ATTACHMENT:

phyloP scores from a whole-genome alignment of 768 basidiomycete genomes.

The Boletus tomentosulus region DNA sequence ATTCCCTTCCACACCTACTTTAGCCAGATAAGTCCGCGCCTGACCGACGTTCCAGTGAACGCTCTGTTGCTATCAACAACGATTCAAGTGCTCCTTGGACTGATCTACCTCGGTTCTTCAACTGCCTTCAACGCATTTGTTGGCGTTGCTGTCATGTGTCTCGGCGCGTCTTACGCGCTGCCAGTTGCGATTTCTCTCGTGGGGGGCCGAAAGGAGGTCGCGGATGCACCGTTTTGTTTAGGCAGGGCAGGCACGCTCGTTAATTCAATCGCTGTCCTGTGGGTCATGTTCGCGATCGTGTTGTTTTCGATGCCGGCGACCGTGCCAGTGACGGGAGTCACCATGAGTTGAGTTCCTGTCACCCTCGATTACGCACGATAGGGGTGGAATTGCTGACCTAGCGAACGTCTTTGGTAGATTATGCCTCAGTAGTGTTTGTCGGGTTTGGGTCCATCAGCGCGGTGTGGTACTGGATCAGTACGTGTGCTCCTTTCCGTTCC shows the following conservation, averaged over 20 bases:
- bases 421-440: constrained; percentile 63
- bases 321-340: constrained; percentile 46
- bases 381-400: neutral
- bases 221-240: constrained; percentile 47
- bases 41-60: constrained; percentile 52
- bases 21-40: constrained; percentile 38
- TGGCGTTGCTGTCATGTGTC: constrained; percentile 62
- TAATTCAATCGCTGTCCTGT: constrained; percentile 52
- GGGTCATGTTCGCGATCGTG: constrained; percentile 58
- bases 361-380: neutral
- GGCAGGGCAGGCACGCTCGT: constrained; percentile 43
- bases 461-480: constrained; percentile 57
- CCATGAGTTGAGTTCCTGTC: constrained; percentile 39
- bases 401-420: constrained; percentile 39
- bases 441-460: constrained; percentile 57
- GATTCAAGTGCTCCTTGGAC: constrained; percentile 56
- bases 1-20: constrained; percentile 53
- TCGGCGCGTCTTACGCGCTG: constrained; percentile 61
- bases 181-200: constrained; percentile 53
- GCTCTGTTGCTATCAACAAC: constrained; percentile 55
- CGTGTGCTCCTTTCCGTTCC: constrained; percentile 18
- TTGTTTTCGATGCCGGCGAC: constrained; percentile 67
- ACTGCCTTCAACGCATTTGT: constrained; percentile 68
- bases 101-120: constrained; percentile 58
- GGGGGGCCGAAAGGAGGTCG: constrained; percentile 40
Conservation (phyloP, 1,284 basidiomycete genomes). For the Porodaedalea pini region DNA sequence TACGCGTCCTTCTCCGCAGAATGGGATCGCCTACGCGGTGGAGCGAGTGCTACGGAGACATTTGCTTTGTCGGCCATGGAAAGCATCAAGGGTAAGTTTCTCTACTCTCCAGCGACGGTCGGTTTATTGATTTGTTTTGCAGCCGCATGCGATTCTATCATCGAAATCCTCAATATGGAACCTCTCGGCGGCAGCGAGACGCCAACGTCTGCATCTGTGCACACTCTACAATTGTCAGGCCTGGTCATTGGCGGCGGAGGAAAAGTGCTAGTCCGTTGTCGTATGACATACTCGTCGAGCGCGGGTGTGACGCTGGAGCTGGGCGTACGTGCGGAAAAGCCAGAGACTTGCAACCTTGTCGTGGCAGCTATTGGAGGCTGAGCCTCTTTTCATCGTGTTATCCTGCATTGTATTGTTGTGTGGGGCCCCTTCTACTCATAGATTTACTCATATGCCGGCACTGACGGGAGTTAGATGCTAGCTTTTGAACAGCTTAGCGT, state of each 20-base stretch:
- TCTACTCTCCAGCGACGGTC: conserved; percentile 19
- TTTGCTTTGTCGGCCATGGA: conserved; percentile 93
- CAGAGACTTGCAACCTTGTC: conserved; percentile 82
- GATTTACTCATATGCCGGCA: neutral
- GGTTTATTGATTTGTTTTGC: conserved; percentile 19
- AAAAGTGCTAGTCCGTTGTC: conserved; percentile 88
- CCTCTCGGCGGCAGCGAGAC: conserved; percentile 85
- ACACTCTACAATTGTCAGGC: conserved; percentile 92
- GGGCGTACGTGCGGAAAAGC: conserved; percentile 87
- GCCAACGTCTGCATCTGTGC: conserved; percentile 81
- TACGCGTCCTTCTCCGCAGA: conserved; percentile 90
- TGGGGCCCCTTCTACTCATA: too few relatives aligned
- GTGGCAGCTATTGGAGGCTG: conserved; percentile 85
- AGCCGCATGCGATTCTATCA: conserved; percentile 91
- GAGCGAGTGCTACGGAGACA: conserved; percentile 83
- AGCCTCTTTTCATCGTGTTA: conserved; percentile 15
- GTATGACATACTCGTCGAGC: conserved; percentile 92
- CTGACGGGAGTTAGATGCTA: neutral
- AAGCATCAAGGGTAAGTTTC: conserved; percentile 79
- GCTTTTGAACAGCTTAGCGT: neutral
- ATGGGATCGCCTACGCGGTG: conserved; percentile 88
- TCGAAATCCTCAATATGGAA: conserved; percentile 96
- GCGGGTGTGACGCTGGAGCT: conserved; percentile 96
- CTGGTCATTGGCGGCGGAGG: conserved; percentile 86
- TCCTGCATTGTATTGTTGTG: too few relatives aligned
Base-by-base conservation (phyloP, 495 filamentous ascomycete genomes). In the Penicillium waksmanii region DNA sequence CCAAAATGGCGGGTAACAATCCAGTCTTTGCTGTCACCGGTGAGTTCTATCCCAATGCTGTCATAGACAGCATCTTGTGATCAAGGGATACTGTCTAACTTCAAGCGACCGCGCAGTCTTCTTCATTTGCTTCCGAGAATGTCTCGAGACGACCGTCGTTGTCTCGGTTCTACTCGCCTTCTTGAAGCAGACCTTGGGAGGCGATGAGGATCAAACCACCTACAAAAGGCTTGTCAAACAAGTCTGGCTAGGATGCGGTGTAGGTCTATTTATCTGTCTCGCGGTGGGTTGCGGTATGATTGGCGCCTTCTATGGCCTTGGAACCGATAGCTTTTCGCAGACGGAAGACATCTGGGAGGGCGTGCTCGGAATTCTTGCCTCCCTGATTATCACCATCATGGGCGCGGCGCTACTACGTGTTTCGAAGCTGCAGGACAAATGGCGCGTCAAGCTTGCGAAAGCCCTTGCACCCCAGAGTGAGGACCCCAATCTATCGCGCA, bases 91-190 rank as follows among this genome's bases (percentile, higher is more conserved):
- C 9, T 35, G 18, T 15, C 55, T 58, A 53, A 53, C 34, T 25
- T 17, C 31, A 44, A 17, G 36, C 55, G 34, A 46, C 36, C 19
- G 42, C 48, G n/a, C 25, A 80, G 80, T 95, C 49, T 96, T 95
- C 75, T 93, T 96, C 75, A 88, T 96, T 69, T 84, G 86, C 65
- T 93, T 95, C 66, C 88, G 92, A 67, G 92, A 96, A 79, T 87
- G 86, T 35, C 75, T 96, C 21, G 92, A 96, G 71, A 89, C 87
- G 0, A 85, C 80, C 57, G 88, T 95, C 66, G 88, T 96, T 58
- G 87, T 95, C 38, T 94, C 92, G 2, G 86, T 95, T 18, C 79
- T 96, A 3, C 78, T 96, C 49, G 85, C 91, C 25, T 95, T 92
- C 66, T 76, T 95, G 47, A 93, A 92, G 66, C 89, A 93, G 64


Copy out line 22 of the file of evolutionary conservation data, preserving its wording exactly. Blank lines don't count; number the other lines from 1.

- GCTCTGTTGCTATCAACAAC: constrained; percentile 55